Downtown Eastside still struggling
FILE - A man sits along the sidewalk on East Hastings Street in downtown Vancouver, B.C., Monday, Sept. 21, 2009. When the police descended on Robert Pickton's farm more than eight years ago and uncovered the remains of 26 sex-workers, the public's attention soon found its way back to the pig farmer's hunting grounds: Vancouver's blighted Downtown Eastside. The subsequent police investigation and Pickton's sensational murder trial saw the neighbourhood's struggles with drug-addiction, homelessness and prostitution laid bare, and the disturbing picture that emerged led police and politicians to promise they'd do things differently. But nearly a decade since the legal saga began, support groups that work with sex-workers in the Downtown Eastside say the attention has faded and the violence and poverty facing the community's most vulnerable residents remains. THE CANADIAN PRESS/Jonathan Hayward
VANCOUVER - When police descended on Robert Pickton's farm in 2002 and began to unearth the remains of missing sex-trade workers, public attention was focused on the gritty streets many of the women had walked — the streets of Vancouver's blighted Downtown Eastside.
The investigation and Pickton's subsequent murder trial laid bare the neighbourhood plagued with drug-addiction, homelessness and prostitution. Police and politicians promised they'd do things differently.
But nearly a decade since the legal saga began, sex worker support groups say the attention has faded while violence and poverty remain.
"I think the public has been left with the impression that because he's locked up, everything's fine now," says Kerry Porth, the executive director of P.A.C.E., a group that provides outreach to prostitutes.
"We see between six and eight 'bad date' reports per week — that can range anywhere from 'client refused to pay' to 'client attempted to strangle and murder the sex worker' — and women continue to disappear."
While many working in the Downtown Eastside were wary of the intense international spotlight in the beginning, some now lament that the neighbourhood has returned to the shadows.
Porth says her group saw how quickly the issue vanished from the public conscience immediately: after the trial, public donations dropped by 70 per cent.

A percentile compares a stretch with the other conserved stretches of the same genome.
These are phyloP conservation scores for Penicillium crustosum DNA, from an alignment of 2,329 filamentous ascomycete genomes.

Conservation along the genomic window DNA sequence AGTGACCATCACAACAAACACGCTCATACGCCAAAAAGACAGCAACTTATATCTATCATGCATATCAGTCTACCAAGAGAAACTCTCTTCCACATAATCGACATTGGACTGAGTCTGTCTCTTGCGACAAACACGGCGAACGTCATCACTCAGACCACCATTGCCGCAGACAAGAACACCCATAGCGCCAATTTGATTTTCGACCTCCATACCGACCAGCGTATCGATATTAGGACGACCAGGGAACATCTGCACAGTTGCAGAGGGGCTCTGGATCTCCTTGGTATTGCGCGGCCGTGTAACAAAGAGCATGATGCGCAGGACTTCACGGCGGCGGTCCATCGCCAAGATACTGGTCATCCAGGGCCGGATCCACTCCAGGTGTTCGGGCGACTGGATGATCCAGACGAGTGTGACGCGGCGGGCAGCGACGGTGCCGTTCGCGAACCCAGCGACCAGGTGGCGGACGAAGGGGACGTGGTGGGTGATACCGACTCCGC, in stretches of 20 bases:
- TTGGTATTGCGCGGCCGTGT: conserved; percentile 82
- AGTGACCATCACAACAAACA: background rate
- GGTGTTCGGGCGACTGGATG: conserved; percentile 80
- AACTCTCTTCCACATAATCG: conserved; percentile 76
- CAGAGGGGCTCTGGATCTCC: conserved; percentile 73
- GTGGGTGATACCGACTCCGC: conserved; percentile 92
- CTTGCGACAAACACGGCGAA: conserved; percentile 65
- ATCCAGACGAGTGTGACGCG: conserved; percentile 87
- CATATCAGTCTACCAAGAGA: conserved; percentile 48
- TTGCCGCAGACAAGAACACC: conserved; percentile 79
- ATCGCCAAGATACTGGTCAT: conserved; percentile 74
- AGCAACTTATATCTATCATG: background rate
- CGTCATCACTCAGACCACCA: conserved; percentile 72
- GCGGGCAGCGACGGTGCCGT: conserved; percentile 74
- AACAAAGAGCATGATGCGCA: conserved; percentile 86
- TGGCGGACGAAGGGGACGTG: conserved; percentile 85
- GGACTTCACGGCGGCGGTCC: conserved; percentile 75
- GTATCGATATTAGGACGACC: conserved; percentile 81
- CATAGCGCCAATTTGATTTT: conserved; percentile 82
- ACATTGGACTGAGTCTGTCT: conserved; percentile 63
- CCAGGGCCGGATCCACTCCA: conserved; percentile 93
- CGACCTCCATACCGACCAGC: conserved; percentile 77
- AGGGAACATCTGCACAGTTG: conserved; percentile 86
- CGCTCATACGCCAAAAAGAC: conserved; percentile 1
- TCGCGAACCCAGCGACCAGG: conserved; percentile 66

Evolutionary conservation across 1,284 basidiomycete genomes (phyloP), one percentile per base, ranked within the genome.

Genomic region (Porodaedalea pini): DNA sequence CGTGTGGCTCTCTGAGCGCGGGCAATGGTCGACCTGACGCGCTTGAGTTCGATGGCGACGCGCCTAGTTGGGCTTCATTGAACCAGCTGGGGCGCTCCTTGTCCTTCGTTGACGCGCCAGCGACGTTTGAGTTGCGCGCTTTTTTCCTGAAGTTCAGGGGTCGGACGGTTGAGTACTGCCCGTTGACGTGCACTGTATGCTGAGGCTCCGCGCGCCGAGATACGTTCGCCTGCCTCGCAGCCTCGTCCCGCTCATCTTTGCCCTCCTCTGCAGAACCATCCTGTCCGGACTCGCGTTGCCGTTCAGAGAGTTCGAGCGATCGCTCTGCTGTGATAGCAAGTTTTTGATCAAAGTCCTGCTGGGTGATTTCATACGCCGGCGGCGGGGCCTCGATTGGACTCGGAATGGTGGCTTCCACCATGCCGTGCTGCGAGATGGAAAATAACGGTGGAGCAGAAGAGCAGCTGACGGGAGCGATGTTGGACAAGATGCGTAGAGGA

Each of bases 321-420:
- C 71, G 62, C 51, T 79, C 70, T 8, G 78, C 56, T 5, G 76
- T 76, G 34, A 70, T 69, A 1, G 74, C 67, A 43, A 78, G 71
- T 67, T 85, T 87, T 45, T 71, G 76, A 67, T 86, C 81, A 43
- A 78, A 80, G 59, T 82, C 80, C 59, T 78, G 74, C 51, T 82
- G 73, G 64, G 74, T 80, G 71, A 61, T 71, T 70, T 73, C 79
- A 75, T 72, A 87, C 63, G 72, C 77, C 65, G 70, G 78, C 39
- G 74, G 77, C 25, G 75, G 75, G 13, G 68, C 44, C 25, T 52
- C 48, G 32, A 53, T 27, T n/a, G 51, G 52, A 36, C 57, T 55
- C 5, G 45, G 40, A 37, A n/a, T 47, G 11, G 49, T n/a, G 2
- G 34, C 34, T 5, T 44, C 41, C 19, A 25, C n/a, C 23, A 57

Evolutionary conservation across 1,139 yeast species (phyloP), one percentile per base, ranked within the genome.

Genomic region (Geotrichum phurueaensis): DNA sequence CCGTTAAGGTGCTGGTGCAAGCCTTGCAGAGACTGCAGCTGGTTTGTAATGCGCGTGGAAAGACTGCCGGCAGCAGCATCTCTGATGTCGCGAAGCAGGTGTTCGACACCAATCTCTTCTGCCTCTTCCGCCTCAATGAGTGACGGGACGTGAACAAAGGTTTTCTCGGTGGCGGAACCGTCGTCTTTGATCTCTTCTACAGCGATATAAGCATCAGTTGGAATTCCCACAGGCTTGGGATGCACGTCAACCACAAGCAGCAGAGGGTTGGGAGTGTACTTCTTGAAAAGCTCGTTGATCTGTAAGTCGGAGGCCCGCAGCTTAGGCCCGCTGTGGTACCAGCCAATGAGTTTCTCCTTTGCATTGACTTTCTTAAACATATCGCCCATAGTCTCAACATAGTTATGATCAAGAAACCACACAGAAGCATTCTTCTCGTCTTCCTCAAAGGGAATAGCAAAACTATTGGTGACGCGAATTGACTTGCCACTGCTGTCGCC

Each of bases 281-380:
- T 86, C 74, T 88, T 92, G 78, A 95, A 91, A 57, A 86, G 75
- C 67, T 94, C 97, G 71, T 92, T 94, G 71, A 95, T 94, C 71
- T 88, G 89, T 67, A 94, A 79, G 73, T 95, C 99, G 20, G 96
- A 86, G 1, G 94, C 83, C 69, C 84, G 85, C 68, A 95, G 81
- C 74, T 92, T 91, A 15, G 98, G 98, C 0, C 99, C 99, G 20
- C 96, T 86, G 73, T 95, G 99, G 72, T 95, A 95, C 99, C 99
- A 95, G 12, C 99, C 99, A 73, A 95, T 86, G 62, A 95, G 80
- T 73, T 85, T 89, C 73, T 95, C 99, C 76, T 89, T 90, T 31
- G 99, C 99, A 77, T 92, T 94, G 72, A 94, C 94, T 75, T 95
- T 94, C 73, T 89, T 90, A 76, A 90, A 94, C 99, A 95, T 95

Now, almost 12 years after Vancouver police set up a special team to review reports of women missing from the neighbourhood and eight years since Pickton was charged with the first of what would be 26 murder counts, Porth and others say meaningful help has been slow to come.
"The hard part about this is none of the changes are going to be overnight," says Sue Davis, a 42-year-old Vancouver sex worker.
"We have to understand that it's been 100 years to get as bad as it is, the degrading of our role in the community, the (dropping) respect that people have for us to this point of being disposable.
"It's going to take time to change attitudes across the board. That's what we need, system-wide reform."
According to the B.C. Housing Ministry, the province subsidizes more than 7,000 units of social housing in the Downtown Eastside, double the number that existed in 2001. Some 180 units are currently under construction.
Another 1,200 single-room occupancy hotels, purchased by the province, are located in the neighbourhood. Emergency shelters there receive $10 million in funding annually. And in 2009, permanent housing was found for 1,220 homeless people.
Davis, who's been in the sex trade for 24 years, says the trial did lead to some progress.
She points to a 24-hour supported housing facility in a ramshackle apartment building, where sex-trade workers can live while trying to beat addiction.
But the greatest step forward, in her mind, has been made by the Vancouver Police Department.
More officers have been added to the missing persons unit and new recruits are trained to treat sex-trade workers with dignity in sessions led by sex workers including Davis.
And there is now the Sex Industry Worker Safety Action Group, a partnership between the force, prostitutes and community organizations.
Many workers know by name the sex industry liaison officer, a female cop who works directly with the women when something nasty happens.
"We're seeing a shift towards protection of workers, rather than punishment of workers as criminals, which is really huge," Davis says.
Nevertheless, advocates agree the list of things the community still needs is long: more mental-health and addiction services, women-only detox facilities, long-term recovery programs for prostitutes and more shelter space.
And they say there's still not enough social housing to keep women in poverty from being forced into prostitution in the first place.
"None of that has happened. If people think that a ton of money was poured into this neighbourhood to help sex workers, I'm here to tell you that that's absolutely not the case," says Porth.
The sex trade is still a highly charged issue that politicians don't want to touch, she says.
"We still live in an incredibly conservative country."
Most disturbing, says Kate Gibson, executive director of a drop-in centre for sex workers known as WISH, is that the violence continues — and by some accounts it has actually worsened in recent years.
"I think the police have gone a long way to make changes so they can act more quickly, but the level of violence that women experience, it definitely isn't any better," says Gibson.
"I don't know if it's the numbers (of violent incidents). It's the degree of violence that's involved."
The disappearance of so many women from the Downtown Eastside has left a scar that will take a long time to heal, says former prostitute Trisha Baptie.
"No matter what happens, nothing can undo what was done. I don't think there's any way you can deal with this and have everyone be OK with the outcome," she says.
"Whatever the outcome is, it's still not the end. I don't think we'll reach an end any time soon."